Here are some examples of caochanan in other parts of the Highlands: Caochan an t-Sneachda ‘the stream of the snow’ is in Stratherrick near Loch Ness; Caochan an Leathaid Bhàin ‘the stream of the fair slope’ is in Atholl, Perthshire; Caochan Crom nan Eag ‘the twisting stream of the notches’ is a beautifully accurate name for a stream near the River Dulnain in the Monadh Liath, and nearby is the equally tantalising Caochan na Feòraige ‘the stream of the squirrel’ (in a location with few trees today). Caochan Lùb ‘stream of tight bends’ is in the Glenfeshie Forest of Badenoch; there is an old, abandoned settlement of the same name (anglicised Cuchanlupe) just to the north in Abernethy. This was famous locally for the illegal manufacture of whisky, no doubt using the pure water of the Caochan Lùb! In Glen Orrin near Dingwall there is another abandoned settlement with a caochan name. Tyacaochan is an oddly anglicised form of Taigh a’ Chaochain ‘the house of the stream’; it lies directly adjacent to a stream known simply as An Caochan.

Caochan an Eich Bhuidhe ‘the stream of the yellow horse’ and Caochan Greusaiche ‘shoemaker’s stream’ join near the railway line south of Rannoch Station, Perthshire. On either side of them are Allt an Fhail ‘the burn of the enclosure’ and Allt Crìche ‘march or boundary burn’. Reproduced with the permission of the National Library of Scotland.

Gaelic-speaking ethnologist and map-maker, Raghnaid Sandilands, has investigated and mapped the caochanan in her home territory between Strathnairn and Srathdearn, finding 27 of them on the Ordnance Survey 6-inch map. The names and heritage associated with them are thought-provoking and of interest to both the naturalist and the historian. For example, Caochan na Poite is ‘the stream of the illicit still’, Caochan na h-Earbaige is ‘the stream of the small roe deer’ and Caochan na Mòine Guirme is ‘the stream of the verdant peatland’.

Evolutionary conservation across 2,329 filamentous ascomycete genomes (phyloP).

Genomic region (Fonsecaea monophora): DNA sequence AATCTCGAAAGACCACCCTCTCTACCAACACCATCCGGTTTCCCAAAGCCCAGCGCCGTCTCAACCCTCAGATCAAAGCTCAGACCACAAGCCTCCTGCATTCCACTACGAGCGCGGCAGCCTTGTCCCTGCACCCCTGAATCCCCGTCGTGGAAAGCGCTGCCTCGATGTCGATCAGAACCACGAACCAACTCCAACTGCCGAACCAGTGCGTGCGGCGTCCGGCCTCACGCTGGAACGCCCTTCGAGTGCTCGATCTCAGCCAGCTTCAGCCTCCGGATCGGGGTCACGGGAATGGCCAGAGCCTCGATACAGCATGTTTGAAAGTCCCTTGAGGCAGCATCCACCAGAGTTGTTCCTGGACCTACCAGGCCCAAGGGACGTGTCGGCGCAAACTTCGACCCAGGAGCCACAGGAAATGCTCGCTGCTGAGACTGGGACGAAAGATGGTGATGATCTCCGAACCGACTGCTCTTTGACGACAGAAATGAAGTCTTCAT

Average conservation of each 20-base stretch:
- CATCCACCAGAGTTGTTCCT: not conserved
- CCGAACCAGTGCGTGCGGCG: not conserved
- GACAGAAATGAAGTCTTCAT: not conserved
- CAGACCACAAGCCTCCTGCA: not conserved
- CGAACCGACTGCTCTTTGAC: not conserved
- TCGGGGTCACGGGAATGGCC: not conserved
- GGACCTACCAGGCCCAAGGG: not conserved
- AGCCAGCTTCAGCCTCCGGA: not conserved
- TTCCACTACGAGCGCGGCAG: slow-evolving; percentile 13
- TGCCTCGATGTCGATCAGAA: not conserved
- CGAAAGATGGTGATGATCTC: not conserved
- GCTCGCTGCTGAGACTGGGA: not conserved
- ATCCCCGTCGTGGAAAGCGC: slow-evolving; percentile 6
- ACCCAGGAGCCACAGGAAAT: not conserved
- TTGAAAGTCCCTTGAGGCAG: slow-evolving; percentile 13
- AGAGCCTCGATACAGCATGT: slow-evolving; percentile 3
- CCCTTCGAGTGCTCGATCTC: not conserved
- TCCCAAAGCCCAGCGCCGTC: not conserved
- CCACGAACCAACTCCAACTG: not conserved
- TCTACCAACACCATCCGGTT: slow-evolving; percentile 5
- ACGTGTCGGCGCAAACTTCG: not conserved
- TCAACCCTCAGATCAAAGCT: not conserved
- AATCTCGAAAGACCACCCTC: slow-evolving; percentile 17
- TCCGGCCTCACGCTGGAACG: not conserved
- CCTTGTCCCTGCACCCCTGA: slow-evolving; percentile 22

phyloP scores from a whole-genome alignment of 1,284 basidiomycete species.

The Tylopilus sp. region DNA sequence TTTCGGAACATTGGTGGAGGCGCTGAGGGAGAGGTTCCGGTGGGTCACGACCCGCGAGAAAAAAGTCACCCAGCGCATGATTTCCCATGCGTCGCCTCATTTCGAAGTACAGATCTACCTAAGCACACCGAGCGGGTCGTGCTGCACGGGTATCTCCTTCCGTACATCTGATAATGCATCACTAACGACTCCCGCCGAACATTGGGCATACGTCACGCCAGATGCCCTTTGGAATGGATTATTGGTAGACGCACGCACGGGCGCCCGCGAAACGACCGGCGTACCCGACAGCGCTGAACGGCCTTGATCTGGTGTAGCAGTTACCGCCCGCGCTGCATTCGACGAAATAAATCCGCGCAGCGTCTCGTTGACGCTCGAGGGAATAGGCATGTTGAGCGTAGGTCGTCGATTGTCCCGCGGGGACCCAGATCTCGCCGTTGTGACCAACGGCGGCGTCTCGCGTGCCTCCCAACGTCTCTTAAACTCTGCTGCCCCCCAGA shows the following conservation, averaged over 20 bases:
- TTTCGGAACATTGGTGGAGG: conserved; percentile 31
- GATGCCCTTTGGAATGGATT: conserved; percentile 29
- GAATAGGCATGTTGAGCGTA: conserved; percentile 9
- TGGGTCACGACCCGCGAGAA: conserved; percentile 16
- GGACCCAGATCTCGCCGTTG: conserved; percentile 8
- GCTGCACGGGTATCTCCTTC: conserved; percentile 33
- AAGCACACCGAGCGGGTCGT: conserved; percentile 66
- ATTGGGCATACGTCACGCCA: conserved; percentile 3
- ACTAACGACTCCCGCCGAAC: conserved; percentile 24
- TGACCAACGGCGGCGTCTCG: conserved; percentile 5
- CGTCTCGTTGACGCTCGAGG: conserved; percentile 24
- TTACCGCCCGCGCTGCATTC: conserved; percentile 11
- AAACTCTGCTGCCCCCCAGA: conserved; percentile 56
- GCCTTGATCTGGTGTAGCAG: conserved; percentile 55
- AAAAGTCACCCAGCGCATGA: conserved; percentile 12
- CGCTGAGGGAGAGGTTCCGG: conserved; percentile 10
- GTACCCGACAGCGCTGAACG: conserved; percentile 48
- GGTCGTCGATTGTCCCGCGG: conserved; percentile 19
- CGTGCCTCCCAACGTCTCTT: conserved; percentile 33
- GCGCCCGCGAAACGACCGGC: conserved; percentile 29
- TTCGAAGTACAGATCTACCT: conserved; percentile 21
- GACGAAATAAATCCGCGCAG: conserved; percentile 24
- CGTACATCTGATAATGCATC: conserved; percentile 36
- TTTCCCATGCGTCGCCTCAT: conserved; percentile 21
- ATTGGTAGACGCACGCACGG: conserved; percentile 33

In her blog Sandilands tells us that, of her 27 caochanan, only three appear on the 1:50 000 map today, demonstrating a potential loss of knowledge and understanding among those who only use that scale of map. The 1:25 000 maps are better, and I would recommend those to readers of this blog who are interested in our caochanan and their names. But you might find it useful and informative to go back to the first edition 6-inch maps of your favourite places and map the caochanan for yourselves.

Caochan Dubh a’ Chadha ‘the dark (hidden) stream of the pass’ in the Cairngorms. In the Eastern Highlands, cadha can refer to a slope rather than its common meaning of ‘pass, route, sometimes diagonally on a slope’ in the west. But here it is adjacent to a walking route leading to and from Eag a’ Chait ‘the notch (i.e. ravine) of the wildcat’ to the south of Loch Morlich. Photo © R Maclean

Some caochanan, which are not even on the 6-inch OS maps, have been recorded by place name collectors. Among those are some gathered from local informants by Adam Watson and Elizabeth Allan, who published them in ‘The Place Names of Upper Deeside’ (Aberdeen University Press 1984) – an excellent book that was unfortunately limited to a small print-run. One rather attractive example from this publication will suffice. It is the Caochan Dùird Mòr and its neighbour, the Caochan Dùird Beag, which are in the hills of Upper Deeside, in the Forest of Mar (at NO 013857 and NO 016854). The name means ‘the streamlet of humming’. If you can’t see these ‘blind’ streams, you should at least be able to hear them!

This blog was written by Inverness-based writer, broadcaster and storyteller Roddy (Ruairidh) Maclean, whose work highlights the connections between the Gaelic language and Scotland’s environment.